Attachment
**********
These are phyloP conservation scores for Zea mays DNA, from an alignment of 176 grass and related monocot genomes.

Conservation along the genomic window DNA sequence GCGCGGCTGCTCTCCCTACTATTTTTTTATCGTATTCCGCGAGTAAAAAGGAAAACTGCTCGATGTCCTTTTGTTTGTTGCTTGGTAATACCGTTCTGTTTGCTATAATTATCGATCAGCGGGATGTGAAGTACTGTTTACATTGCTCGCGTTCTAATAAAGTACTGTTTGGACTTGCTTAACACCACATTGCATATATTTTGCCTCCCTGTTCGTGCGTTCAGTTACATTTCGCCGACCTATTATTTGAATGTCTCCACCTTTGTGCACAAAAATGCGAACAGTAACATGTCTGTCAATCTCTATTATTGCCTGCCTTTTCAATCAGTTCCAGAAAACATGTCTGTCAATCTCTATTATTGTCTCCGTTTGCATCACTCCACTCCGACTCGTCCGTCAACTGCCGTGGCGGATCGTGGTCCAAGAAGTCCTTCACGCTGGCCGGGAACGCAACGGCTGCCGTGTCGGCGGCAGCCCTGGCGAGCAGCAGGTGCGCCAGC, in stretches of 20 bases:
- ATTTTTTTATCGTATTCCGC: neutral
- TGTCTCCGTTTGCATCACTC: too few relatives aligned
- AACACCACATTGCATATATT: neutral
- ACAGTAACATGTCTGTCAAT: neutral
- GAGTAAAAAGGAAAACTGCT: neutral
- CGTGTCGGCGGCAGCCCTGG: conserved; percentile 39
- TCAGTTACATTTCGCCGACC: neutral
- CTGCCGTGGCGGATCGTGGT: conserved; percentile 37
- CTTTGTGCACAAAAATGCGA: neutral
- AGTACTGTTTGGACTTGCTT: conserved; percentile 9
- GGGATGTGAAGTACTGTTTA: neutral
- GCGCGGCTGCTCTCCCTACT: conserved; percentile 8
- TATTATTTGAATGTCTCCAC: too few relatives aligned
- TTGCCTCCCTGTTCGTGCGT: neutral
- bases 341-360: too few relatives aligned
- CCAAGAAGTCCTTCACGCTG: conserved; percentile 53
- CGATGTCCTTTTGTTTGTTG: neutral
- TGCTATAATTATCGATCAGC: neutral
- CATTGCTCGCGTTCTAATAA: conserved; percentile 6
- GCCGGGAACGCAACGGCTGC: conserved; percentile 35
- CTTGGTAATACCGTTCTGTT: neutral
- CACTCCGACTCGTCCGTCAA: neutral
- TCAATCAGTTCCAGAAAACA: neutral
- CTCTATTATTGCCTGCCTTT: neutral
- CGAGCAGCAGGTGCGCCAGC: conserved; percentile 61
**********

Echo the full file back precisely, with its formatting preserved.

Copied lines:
These are phyloP conservation scores for Zea mays DNA, from an alignment of 176 grass and related monocot genomes.

Conservation along the genomic window DNA sequence GCGCGGCTGCTCTCCCTACTATTTTTTTATCGTATTCCGCGAGTAAAAAGGAAAACTGCTCGATGTCCTTTTGTTTGTTGCTTGGTAATACCGTTCTGTTTGCTATAATTATCGATCAGCGGGATGTGAAGTACTGTTTACATTGCTCGCGTTCTAATAAAGTACTGTTTGGACTTGCTTAACACCACATTGCATATATTTTGCCTCCCTGTTCGTGCGTTCAGTTACATTTCGCCGACCTATTATTTGAATGTCTCCACCTTTGTGCACAAAAATGCGAACAGTAACATGTCTGTCAATCTCTATTATTGCCTGCCTTTTCAATCAGTTCCAGAAAACATGTCTGTCAATCTCTATTATTGTCTCCGTTTGCATCACTCCACTCCGACTCGTCCGTCAACTGCCGTGGCGGATCGTGGTCCAAGAAGTCCTTCACGCTGGCCGGGAACGCAACGGCTGCCGTGTCGGCGGCAGCCCTGGCGAGCAGCAGGTGCGCCAGC, in stretches of 20 bases:
- ATTTTTTTATCGTATTCCGC: neutral
- TGTCTCCGTTTGCATCACTC: too few relatives aligned
- AACACCACATTGCATATATT: neutral
- ACAGTAACATGTCTGTCAAT: neutral
- GAGTAAAAAGGAAAACTGCT: neutral
- CGTGTCGGCGGCAGCCCTGG: conserved; percentile 39
- TCAGTTACATTTCGCCGACC: neutral
- CTGCCGTGGCGGATCGTGGT: conserved; percentile 37
- CTTTGTGCACAAAAATGCGA: neutral
- AGTACTGTTTGGACTTGCTT: conserved; percentile 9
- GGGATGTGAAGTACTGTTTA: neutral
- GCGCGGCTGCTCTCCCTACT: conserved; percentile 8
- TATTATTTGAATGTCTCCAC: too few relatives aligned
- TTGCCTCCCTGTTCGTGCGT: neutral
- bases 341-360: too few relatives aligned
- CCAAGAAGTCCTTCACGCTG: conserved; percentile 53
- CGATGTCCTTTTGTTTGTTG: neutral
- TGCTATAATTATCGATCAGC: neutral
- CATTGCTCGCGTTCTAATAA: conserved; percentile 6
- GCCGGGAACGCAACGGCTGC: conserved; percentile 35
- CTTGGTAATACCGTTCTGTT: neutral
- CACTCCGACTCGTCCGTCAA: neutral
- TCAATCAGTTCCAGAAAACA: neutral
- CTCTATTATTGCCTGCCTTT: neutral
- CGAGCAGCAGGTGCGCCAGC: conserved; percentile 61